|You Are Here > Home > Florida Fishing > Saltwater Fishing|
It doesn’t get much better than saltwater fishing in Florida! Here you’ll find the Atlantic Ocean, the Gulf of Mexico, the Gulf Stream, reefs, wrecks and inlets.
Bay fishing can be quite diverse - you can use light, medium and/or heavy tackle and you can expect to bag a wide variety of fish. Some of Florida's hottest bay fishing spots include Biscayne Bay, Florida Bay, Whitewater Bay, Chokoloskee Bay, Ponce de Leon Bay, Charlotte Harbor, Tampa Bay, Homosassa Bay, Waccosassa Bay, Apalachee Bay, West and East bays (Panama City) and Pensacola Bay.
The best jetties are those lined with concrete or those that line both sides of an inlet. Many of Florida's inlets offer fishermen easy access including bait shops and facilities. Here you'll fish for tarpon, snook, redfish, jacks and mackerel.
Snook and tarpon are popular catches from bridges and night fishing is usually best, especially during a full-moon. Shrimp tossed up current work well. As far as location goes, the bridges in the Keys and the Sunshine Skyway in Tampa rate at the top.
There are dozens of saltwater piers and parks for fishing without a boat in Florida. Click here to see our extensive list.
Mangroves give fish a place to take a break from the sun, so if you can cast along the edges of the shoreline you're bound to get lucky, especially along dead tree limbs and other hiding spots. Click here to learn more about Florida's mangroves.
Remember to keep only the fish you're going to eat to ensure a healthy fish supply for future anglers!
Fishing is the most popular activity of many boaters. Anglers using boats can be at risk when it come to boating and boat safety. Unfortunately, anglers capsizing or falling overboard is a common fatal boating accident. Anglers who use boats to fish need to think of themselves first as boat operators. If you fish and boat, you should:
Boat operators who are boating in the vicinity of fishing boats should:
Recreational Saltwater Fishing License
Get A License
To provide funds for marine enhancement, enforcement and research, the 1989 Florida Legislature enacted a law requiring saltwater anglers to have a valid fishing license. This went into effect January 1, 1990.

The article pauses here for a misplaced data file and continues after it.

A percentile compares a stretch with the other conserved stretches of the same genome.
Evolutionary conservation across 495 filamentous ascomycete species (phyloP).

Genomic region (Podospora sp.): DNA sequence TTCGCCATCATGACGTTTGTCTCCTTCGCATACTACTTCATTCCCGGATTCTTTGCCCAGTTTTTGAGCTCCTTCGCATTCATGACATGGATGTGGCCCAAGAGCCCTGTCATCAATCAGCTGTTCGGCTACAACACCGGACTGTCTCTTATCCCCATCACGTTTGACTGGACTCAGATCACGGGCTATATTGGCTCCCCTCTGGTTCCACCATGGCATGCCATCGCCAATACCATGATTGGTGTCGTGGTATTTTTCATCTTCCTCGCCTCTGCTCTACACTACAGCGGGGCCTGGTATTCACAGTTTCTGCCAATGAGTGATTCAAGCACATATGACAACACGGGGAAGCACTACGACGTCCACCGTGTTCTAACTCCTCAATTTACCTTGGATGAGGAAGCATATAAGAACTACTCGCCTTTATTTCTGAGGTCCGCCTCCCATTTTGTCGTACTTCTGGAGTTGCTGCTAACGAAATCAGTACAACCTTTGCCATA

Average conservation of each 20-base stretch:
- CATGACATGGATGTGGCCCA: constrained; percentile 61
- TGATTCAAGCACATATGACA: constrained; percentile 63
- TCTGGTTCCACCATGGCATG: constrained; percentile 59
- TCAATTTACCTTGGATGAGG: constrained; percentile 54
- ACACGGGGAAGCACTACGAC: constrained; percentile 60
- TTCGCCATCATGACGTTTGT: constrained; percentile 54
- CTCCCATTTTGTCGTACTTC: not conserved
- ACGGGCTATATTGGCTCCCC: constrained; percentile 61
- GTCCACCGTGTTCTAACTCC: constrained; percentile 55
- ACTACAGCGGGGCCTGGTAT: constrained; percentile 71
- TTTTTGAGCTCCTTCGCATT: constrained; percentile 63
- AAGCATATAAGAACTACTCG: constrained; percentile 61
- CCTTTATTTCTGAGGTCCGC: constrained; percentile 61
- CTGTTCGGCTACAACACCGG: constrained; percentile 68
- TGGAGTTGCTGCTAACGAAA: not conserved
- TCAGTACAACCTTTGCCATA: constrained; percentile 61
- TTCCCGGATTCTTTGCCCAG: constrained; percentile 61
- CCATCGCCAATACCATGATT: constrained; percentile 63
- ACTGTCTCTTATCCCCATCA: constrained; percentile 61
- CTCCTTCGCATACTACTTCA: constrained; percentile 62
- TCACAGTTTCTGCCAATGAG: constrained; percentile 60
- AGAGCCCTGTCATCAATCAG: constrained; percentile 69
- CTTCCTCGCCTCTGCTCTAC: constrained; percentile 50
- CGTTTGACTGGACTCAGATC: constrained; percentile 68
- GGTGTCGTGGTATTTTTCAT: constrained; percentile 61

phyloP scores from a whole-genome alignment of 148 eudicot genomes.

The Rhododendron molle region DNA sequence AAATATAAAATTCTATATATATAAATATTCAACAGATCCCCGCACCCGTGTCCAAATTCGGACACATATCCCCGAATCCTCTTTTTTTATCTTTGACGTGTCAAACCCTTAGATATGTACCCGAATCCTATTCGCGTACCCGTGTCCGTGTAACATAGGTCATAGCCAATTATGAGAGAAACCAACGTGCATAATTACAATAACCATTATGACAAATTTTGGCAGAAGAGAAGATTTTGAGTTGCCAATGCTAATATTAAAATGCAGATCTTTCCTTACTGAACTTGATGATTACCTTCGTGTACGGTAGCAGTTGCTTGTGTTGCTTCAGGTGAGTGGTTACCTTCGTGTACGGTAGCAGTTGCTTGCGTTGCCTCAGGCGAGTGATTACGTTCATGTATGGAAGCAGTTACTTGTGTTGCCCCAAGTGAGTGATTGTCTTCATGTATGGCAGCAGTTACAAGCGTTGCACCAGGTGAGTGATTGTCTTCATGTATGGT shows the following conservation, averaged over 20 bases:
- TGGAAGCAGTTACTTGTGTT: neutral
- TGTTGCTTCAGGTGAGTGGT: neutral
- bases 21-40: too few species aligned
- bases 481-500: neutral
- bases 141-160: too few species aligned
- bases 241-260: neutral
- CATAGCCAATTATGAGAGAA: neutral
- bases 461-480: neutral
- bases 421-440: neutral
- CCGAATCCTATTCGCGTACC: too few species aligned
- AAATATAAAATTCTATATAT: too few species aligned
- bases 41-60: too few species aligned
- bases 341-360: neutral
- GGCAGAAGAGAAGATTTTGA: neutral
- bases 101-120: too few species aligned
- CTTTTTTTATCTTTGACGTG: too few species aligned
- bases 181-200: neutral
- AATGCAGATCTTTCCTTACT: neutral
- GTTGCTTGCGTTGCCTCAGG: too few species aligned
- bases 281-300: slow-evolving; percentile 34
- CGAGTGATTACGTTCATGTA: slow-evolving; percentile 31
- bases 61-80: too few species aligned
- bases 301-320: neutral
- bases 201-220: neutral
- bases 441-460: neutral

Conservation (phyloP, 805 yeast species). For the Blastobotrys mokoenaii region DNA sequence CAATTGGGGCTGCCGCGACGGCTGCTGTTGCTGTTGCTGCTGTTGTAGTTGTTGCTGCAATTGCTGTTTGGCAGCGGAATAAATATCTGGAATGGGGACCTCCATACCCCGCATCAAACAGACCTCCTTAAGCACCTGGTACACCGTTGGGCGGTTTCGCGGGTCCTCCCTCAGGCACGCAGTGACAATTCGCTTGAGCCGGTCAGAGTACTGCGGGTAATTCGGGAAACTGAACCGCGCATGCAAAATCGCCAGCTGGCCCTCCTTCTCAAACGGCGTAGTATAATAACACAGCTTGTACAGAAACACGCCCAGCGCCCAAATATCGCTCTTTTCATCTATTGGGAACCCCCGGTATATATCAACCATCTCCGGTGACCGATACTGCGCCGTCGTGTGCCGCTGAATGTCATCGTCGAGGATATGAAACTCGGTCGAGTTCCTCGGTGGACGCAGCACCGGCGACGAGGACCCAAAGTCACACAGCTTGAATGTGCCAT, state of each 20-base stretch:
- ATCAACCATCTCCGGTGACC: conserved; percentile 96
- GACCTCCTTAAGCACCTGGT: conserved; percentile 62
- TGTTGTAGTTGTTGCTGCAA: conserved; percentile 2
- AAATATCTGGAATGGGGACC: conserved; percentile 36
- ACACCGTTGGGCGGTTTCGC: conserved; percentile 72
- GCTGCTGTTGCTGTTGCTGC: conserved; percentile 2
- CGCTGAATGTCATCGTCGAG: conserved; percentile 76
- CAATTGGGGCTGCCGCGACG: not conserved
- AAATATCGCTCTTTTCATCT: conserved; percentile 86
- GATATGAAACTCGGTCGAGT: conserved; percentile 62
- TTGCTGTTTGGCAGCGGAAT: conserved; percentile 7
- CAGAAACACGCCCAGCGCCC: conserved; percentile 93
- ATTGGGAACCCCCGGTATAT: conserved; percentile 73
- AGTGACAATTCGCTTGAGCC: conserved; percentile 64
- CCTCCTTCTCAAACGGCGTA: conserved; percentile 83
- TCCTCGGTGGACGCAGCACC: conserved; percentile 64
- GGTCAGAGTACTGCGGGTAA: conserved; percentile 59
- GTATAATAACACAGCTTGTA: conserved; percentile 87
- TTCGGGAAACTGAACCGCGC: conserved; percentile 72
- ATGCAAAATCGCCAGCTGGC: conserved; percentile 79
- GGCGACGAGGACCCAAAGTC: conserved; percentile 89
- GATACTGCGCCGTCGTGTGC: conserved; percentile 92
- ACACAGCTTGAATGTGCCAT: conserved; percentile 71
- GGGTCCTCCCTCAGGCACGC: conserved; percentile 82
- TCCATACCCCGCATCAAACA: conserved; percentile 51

A few years ago, not one southern state required a saltwater fishing license. Today, six of the nine coastal states in the southern United States require these permits.
Whether you are a proponent of these licensing requirements or not, the fact is that the revenues provided for fiscal year 1991 exceeded $11,000,000.
Florida's license income is spent according to legislative mandate. Our laws specify that not more than 2.5 percent of the total fees collected are deposited into the Marine Fisheries Commission Trust Fund. This money is used to fund the Marine Fisheries Commission, which establishes fishing regulation, and to finance marine research projects. At least 2.5 percent of the total funds generated from your saltwater license fee are deposited in the Save Our State Environmental Education Trust Fund, which is used for aquatic education purposes. Five percent is set aside for administration of the law, including printing of the license.
The law requires that the remaining 90 percent of the allocated funds be distributed among marine research; fisheries enhancement such as hatcheries and statistics, habitat restoration, and building artificial reefs; and law enforcement.
Fishing in the Florida Keys
From game fishing to sport fishing to flats fishing, there is nothing quite like the waters surrounding the Florida Keys. Your best bet is to contact one of the countless charters or fishing guides in the region.
Florida Shark Fishing Regulations
When fishing for shark within 3 nautical miles off shore on the Atlantic Coast of Florida or 9 miles off the Gulf Coast the bag limit is 1 shark per person or 2 per boat, whichever is less. There is no minimum size. The following shark species are prohibited: Sawfish, Atlantic angel shark, bigeye sixgill shark, bigeye thresher shark, bignose shark, Caribbean reef shark, dusky, Galpagoes shark, longfin mako shark, narrowtooth shark, night shark, sevengill shark, sixgill shark, smalltail shark, basking shark, whale shark, white shark, sand tiger shark and bigeye sand tiger shark.
Some text on this page provided by the Florida Department of Environmental Protection.